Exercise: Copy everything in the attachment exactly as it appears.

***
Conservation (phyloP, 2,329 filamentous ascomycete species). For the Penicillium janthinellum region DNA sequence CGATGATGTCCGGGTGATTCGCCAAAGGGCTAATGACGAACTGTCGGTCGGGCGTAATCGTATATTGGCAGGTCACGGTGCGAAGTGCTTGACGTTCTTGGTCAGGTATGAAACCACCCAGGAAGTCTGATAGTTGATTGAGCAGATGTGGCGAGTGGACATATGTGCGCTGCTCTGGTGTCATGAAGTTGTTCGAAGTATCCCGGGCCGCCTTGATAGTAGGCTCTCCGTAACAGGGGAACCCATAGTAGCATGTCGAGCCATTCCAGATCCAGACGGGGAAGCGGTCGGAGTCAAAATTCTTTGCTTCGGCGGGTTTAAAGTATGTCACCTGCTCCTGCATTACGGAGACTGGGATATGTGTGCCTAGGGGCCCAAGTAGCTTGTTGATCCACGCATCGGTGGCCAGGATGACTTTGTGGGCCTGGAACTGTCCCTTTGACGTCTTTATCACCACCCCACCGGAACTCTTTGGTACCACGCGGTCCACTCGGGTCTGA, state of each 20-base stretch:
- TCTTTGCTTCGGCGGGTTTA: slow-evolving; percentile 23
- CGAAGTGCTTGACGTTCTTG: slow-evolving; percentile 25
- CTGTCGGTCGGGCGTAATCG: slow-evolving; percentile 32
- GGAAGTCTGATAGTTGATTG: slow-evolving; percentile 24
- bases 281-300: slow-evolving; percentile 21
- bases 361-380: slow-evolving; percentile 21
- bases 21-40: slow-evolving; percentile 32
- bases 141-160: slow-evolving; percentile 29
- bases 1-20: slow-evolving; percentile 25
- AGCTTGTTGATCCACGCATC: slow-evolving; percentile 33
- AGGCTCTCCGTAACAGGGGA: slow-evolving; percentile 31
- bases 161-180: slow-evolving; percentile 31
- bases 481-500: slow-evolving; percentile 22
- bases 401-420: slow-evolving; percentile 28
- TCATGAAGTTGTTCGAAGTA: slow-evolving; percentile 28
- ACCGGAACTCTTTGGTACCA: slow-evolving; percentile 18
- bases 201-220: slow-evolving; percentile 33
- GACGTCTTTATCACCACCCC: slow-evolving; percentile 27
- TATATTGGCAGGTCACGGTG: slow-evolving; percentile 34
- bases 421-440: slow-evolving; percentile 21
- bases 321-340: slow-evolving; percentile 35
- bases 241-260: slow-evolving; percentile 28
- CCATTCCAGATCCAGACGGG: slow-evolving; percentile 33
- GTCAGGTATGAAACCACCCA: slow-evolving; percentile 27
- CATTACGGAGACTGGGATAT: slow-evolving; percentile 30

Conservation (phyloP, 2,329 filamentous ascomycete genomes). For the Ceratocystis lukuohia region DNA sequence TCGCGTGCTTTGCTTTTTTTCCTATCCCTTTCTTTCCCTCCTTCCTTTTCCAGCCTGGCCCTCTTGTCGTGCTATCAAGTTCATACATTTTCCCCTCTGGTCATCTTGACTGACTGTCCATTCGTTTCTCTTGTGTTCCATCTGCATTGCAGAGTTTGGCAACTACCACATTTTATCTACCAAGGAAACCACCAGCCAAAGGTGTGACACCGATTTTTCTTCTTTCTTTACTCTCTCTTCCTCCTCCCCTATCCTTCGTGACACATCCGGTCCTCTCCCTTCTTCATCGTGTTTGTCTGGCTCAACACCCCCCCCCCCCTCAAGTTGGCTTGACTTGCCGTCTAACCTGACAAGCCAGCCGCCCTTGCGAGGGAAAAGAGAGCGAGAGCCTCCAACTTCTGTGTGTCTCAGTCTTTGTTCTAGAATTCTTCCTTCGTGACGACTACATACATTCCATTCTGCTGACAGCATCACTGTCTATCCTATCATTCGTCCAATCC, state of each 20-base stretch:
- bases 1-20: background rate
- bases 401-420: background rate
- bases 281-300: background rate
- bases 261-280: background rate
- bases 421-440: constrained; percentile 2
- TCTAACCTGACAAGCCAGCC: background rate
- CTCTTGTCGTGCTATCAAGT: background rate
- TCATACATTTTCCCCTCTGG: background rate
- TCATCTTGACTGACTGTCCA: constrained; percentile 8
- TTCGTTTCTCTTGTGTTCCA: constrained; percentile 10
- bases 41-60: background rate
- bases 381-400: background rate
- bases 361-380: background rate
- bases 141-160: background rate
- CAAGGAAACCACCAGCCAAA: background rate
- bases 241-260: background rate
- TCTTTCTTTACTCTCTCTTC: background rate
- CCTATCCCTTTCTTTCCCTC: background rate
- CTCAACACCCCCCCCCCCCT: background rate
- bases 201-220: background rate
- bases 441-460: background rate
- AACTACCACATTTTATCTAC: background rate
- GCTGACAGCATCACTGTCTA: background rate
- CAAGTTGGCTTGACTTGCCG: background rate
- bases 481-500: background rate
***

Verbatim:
Conservation (phyloP, 2,329 filamentous ascomycete species). For the Penicillium janthinellum region DNA sequence CGATGATGTCCGGGTGATTCGCCAAAGGGCTAATGACGAACTGTCGGTCGGGCGTAATCGTATATTGGCAGGTCACGGTGCGAAGTGCTTGACGTTCTTGGTCAGGTATGAAACCACCCAGGAAGTCTGATAGTTGATTGAGCAGATGTGGCGAGTGGACATATGTGCGCTGCTCTGGTGTCATGAAGTTGTTCGAAGTATCCCGGGCCGCCTTGATAGTAGGCTCTCCGTAACAGGGGAACCCATAGTAGCATGTCGAGCCATTCCAGATCCAGACGGGGAAGCGGTCGGAGTCAAAATTCTTTGCTTCGGCGGGTTTAAAGTATGTCACCTGCTCCTGCATTACGGAGACTGGGATATGTGTGCCTAGGGGCCCAAGTAGCTTGTTGATCCACGCATCGGTGGCCAGGATGACTTTGTGGGCCTGGAACTGTCCCTTTGACGTCTTTATCACCACCCCACCGGAACTCTTTGGTACCACGCGGTCCACTCGGGTCTGA, state of each 20-base stretch:
- TCTTTGCTTCGGCGGGTTTA: slow-evolving; percentile 23
- CGAAGTGCTTGACGTTCTTG: slow-evolving; percentile 25
- CTGTCGGTCGGGCGTAATCG: slow-evolving; percentile 32
- GGAAGTCTGATAGTTGATTG: slow-evolving; percentile 24
- bases 281-300: slow-evolving; percentile 21
- bases 361-380: slow-evolving; percentile 21
- bases 21-40: slow-evolving; percentile 32
- bases 141-160: slow-evolving; percentile 29
- bases 1-20: slow-evolving; percentile 25
- AGCTTGTTGATCCACGCATC: slow-evolving; percentile 33
- AGGCTCTCCGTAACAGGGGA: slow-evolving; percentile 31
- bases 161-180: slow-evolving; percentile 31
- bases 481-500: slow-evolving; percentile 22
- bases 401-420: slow-evolving; percentile 28
- TCATGAAGTTGTTCGAAGTA: slow-evolving; percentile 28
- ACCGGAACTCTTTGGTACCA: slow-evolving; percentile 18
- bases 201-220: slow-evolving; percentile 33
- GACGTCTTTATCACCACCCC: slow-evolving; percentile 27
- TATATTGGCAGGTCACGGTG: slow-evolving; percentile 34
- bases 421-440: slow-evolving; percentile 21
- bases 321-340: slow-evolving; percentile 35
- bases 241-260: slow-evolving; percentile 28
- CCATTCCAGATCCAGACGGG: slow-evolving; percentile 33
- GTCAGGTATGAAACCACCCA: slow-evolving; percentile 27
- CATTACGGAGACTGGGATAT: slow-evolving; percentile 30

Conservation (phyloP, 2,329 filamentous ascomycete genomes). For the Ceratocystis lukuohia region DNA sequence TCGCGTGCTTTGCTTTTTTTCCTATCCCTTTCTTTCCCTCCTTCCTTTTCCAGCCTGGCCCTCTTGTCGTGCTATCAAGTTCATACATTTTCCCCTCTGGTCATCTTGACTGACTGTCCATTCGTTTCTCTTGTGTTCCATCTGCATTGCAGAGTTTGGCAACTACCACATTTTATCTACCAAGGAAACCACCAGCCAAAGGTGTGACACCGATTTTTCTTCTTTCTTTACTCTCTCTTCCTCCTCCCCTATCCTTCGTGACACATCCGGTCCTCTCCCTTCTTCATCGTGTTTGTCTGGCTCAACACCCCCCCCCCCCTCAAGTTGGCTTGACTTGCCGTCTAACCTGACAAGCCAGCCGCCCTTGCGAGGGAAAAGAGAGCGAGAGCCTCCAACTTCTGTGTGTCTCAGTCTTTGTTCTAGAATTCTTCCTTCGTGACGACTACATACATTCCATTCTGCTGACAGCATCACTGTCTATCCTATCATTCGTCCAATCC, state of each 20-base stretch:
- bases 1-20: background rate
- bases 401-420: background rate
- bases 281-300: background rate
- bases 261-280: background rate
- bases 421-440: constrained; percentile 2
- TCTAACCTGACAAGCCAGCC: background rate
- CTCTTGTCGTGCTATCAAGT: background rate
- TCATACATTTTCCCCTCTGG: background rate
- TCATCTTGACTGACTGTCCA: constrained; percentile 8
- TTCGTTTCTCTTGTGTTCCA: constrained; percentile 10
- bases 41-60: background rate
- bases 381-400: background rate
- bases 361-380: background rate
- bases 141-160: background rate
- CAAGGAAACCACCAGCCAAA: background rate
- bases 241-260: background rate
- TCTTTCTTTACTCTCTCTTC: background rate
- CCTATCCCTTTCTTTCCCTC: background rate
- CTCAACACCCCCCCCCCCCT: background rate
- bases 201-220: background rate
- bases 441-460: background rate
- AACTACCACATTTTATCTAC: background rate
- GCTGACAGCATCACTGTCTA: background rate
- CAAGTTGGCTTGACTTGCCG: background rate
- bases 481-500: background rate